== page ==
Forgot your password?
typodupeerror
Cellphones Government Transportation Your Rights Online

For New Zealanders, No More Phones As Sat-Nav Devices 364

Posted by timothy
from the fine-distinctions dept.
rixth writes "From the 1st of November, it will be illegal to use cell phones while driving in New Zealand. Today, the Government clarified that you can't use your mobile phone as a navigational device, even if it is mounted on the dash board."
This discussion has been archived. No new comments can be posted.

For New Zealanders, No More Phones as Sat-Nav Devices

Comments Filter:
  • from TFA... (Score:5, Insightful)

    by stimpleton (732392) on Monday September 28, 2009 @04:27AM (#29563173)
    " 2 degrees chief executive Eric Hertz admitted rear-ending another vehicle at an intersection in Auckland a few weeks ago while glancing at directions on his iPhone, which was mounted on a hands-free kit in his car. Under the new law, that would be illegal"

    If the law takes that tact then It makes me wonder how children being taken to school rates on the distract-o-meter.

    As little johnny stabs his sister with a blunt pencil, I would presume it to be less so than an iPhone on the dashboard.

    But yes, it would be political suicide to go near that hot potato.
  • by wjh31 (1372867) on Monday September 28, 2009 @04:31AM (#29563193) Homepage
    you can, only its going to cost you $30 instead of $300.
  • by RMH101 (636144) on Monday September 28, 2009 @04:41AM (#29563221)
    No, it's a dumb decison. Take the most popular smartphone - the iPhone. I have one running Tomtom Navigator, and I also have a standalone Tomtom 720. They're pretty much identical: approximately the same size screen, no hardware buttons - just touchscreen, with the same interface. Why should they be treated differently? My old WinMo handsets running Tomtom were much the same: same interface, same operation.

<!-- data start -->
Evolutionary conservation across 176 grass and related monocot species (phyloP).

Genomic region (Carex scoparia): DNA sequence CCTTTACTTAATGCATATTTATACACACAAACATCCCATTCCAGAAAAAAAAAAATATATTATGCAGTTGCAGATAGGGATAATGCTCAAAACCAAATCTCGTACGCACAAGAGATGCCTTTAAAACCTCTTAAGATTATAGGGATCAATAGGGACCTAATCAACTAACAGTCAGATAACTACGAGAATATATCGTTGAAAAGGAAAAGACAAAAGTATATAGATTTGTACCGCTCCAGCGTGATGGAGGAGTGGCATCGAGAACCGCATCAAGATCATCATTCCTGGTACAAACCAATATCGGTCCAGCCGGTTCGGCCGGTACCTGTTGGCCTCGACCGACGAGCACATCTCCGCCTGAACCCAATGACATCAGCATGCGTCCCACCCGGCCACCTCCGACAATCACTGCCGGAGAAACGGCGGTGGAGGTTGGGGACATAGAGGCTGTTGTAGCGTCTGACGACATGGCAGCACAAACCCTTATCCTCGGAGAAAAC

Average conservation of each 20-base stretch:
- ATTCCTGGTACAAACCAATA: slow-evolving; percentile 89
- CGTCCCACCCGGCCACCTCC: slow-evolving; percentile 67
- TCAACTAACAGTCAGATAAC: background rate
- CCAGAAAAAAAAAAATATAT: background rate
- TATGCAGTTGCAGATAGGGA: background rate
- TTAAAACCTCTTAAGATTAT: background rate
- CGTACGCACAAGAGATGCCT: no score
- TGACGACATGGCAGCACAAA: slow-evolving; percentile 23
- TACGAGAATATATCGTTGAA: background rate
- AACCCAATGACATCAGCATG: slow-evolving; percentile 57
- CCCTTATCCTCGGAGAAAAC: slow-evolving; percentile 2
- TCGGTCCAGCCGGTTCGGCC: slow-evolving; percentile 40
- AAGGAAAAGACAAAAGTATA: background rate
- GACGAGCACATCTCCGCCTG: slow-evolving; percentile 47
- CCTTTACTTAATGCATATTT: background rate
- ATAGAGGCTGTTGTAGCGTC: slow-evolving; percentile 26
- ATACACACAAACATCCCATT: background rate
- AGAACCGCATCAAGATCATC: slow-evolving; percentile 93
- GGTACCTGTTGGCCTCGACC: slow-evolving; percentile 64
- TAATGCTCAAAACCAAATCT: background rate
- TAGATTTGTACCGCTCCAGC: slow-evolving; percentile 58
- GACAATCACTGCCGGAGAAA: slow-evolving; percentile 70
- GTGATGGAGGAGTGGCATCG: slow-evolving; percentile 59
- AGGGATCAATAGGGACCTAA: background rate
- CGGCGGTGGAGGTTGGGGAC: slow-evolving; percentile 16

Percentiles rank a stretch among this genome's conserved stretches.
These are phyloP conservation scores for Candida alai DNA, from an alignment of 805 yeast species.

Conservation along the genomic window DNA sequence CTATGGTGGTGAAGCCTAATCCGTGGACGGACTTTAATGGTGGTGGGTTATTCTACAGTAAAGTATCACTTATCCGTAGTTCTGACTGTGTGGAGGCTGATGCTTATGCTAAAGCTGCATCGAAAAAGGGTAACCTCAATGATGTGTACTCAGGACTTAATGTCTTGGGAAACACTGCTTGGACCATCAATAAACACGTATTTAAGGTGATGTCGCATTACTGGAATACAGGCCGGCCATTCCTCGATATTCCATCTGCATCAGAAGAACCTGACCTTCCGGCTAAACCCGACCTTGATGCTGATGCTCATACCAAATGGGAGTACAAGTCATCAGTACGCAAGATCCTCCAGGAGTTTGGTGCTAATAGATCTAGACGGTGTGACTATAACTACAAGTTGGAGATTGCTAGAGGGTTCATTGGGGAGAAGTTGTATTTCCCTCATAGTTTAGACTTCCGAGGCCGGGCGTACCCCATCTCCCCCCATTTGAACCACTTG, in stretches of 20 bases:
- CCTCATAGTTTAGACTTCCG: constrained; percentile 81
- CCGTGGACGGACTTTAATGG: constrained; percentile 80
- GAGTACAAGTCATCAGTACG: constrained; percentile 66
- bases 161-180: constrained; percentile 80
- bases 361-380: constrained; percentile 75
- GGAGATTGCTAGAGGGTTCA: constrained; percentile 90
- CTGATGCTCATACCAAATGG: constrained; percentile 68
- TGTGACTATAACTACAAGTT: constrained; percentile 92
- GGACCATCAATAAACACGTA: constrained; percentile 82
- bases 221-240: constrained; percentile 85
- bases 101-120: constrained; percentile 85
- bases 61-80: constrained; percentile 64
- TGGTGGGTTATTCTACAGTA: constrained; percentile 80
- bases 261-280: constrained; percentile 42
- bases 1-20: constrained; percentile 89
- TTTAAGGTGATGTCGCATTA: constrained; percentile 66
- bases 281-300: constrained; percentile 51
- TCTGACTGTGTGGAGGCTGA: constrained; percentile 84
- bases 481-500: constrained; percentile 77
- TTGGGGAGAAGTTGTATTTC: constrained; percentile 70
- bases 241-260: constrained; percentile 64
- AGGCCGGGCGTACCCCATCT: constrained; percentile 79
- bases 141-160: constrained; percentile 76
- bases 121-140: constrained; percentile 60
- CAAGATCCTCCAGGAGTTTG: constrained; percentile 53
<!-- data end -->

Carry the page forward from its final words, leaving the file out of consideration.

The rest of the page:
• by dunkelfalke (91624) on Monday September 28, 2009 @04:42AM (#29563223)

    As you should do it in all cases - park your car, enter the destination, wait for the route calculation, go on driving.

  • by Ma8thew (861741) on Monday September 28, 2009 @04:46AM (#29563233)
    The answer is you shouldn't be using adjusting navigation devices with a touch screen whilst driving. It's an unnecessary distraction, and requires your total attention because there's no tactile feedback. If you need to adjust your GPS device, pull over, it's that simple. No need to risk your life and the lives of others.
  • Re:from TFA... (Score:3, Insightful)

    by Ma8thew (861741) on Monday September 28, 2009 @04:52AM (#29563265)
    Just because kids can cause a distraction in the car, doesn't mean that other distractions can't be eliminated. Clearly, you can't ban people transporting children, and I'd wager that far more people are distracted by their phone/GPS device in the car than are distracted by their children. And children screaming in the back of the car is far less distracting than focusing all your attention on your iPhone's touchscreen. Especially when you consider kids can be made to shut up if they get too noisy (the threat of pulling over usually worked on me and my sister).
  • by stonedcat (80201) <hikaricore [at] gmail.com> on Monday September 28, 2009 @05:29AM (#29563399) Homepage

    The the same should apply for tape/cd players, mp3 players, and radios.
    Why stop at just phones and gps devices?

  • by RMH101 (636144) on Monday September 28, 2009 @05:50AM (#29563485)
    There are already (I'm in the UK) laws against driving without due care and attention. They passed a law to specifically cover sending text messages, and generally touching your phone at all (i.e. a bluetooth headset is OK, but hand-dialling isn't) which you can kind of understand, but what's next? Passing a law making it illegal to eat an apple whilst driving? To tune your car radio?
    The point is there are a large number of activities that are a Bad Idea whilst driving, including talking to passengers. You don't need a law for each and every one.